The objective of this study was to investigate whether a Medication Report also can reduce the number of patients with clinical outcomes due to medication errors.Method
A prospective intervention study with retrospective controls on patients at three departments at Lund University Hospital, Sweden that where transferred to primary care. The intervention group, where patients received a Medication Report at discharge, was compared with a control group with patients of the same age, who were not given a Medication Report when discharged from the same ward one year earlier. For patients with at least one medication error all contacts with hospital or primary care within 3 months after discharge were identified. For each contact it was evaluated whether this was caused by the medication error. We also compared medication errors that have been evaluated as high or moderate clinical risk with medication errors without clinical risk.Main outcome measures
Need for medical care in hospital or primary care within three months after discharge from hospital. Medical care is readmission to hospital as well as visits of study population to primary and out-patient secondary health care.Results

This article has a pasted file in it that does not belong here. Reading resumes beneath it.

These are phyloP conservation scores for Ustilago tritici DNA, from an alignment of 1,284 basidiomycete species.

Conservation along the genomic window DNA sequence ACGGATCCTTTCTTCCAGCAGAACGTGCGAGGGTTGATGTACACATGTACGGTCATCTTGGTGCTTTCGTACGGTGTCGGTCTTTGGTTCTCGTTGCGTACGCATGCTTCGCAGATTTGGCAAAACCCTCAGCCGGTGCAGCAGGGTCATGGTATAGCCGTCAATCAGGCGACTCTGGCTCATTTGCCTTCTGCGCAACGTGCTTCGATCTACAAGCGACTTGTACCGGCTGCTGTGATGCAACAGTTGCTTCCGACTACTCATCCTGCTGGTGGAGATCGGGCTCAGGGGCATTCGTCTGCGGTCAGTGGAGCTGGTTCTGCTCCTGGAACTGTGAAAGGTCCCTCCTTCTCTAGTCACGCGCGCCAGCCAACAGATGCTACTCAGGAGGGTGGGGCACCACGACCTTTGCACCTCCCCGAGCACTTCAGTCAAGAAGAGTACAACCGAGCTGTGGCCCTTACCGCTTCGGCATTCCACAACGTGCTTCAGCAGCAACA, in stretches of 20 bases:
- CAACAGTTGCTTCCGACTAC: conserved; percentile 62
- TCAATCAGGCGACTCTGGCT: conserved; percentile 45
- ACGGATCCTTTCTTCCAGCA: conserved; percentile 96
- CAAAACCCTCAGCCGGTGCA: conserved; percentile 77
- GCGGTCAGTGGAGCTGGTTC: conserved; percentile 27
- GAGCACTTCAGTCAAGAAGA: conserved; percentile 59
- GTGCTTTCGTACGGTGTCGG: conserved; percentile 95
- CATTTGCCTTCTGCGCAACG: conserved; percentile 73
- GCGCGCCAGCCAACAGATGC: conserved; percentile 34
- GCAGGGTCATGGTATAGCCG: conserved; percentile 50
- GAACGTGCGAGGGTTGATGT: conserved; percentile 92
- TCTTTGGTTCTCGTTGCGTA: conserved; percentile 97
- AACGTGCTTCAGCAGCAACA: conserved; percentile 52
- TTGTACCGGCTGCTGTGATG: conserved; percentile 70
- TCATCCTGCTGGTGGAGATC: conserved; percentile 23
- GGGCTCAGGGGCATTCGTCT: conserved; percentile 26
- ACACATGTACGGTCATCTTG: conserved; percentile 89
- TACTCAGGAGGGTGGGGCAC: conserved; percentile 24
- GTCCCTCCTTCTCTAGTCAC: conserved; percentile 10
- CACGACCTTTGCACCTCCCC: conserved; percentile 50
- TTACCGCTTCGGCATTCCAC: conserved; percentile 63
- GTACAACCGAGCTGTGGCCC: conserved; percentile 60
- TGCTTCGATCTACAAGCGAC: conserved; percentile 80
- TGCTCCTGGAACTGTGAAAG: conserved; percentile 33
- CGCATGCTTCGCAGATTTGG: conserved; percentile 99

The use of Medication Report reduced the need for medical care due to medication errors. Of the patients with Medication Report 11 out of 248 (4.4%) needed medical care because of medication errors compared with 16 out of 179 (8.9%) of patients without Medication Report (p = 0.049). The use of a Medication Report significantly reduced the risk of any consequences due to medication errors, p = 0.0052. These consequences included probable and possible care due to medication error as well as administrative procedures (corrections) made by physicians in hospital or primary care.Conclusions
The Medication Report seems to be an effective tool to decrease adverse clinical consequences when elderly patients are discharged from hospital care.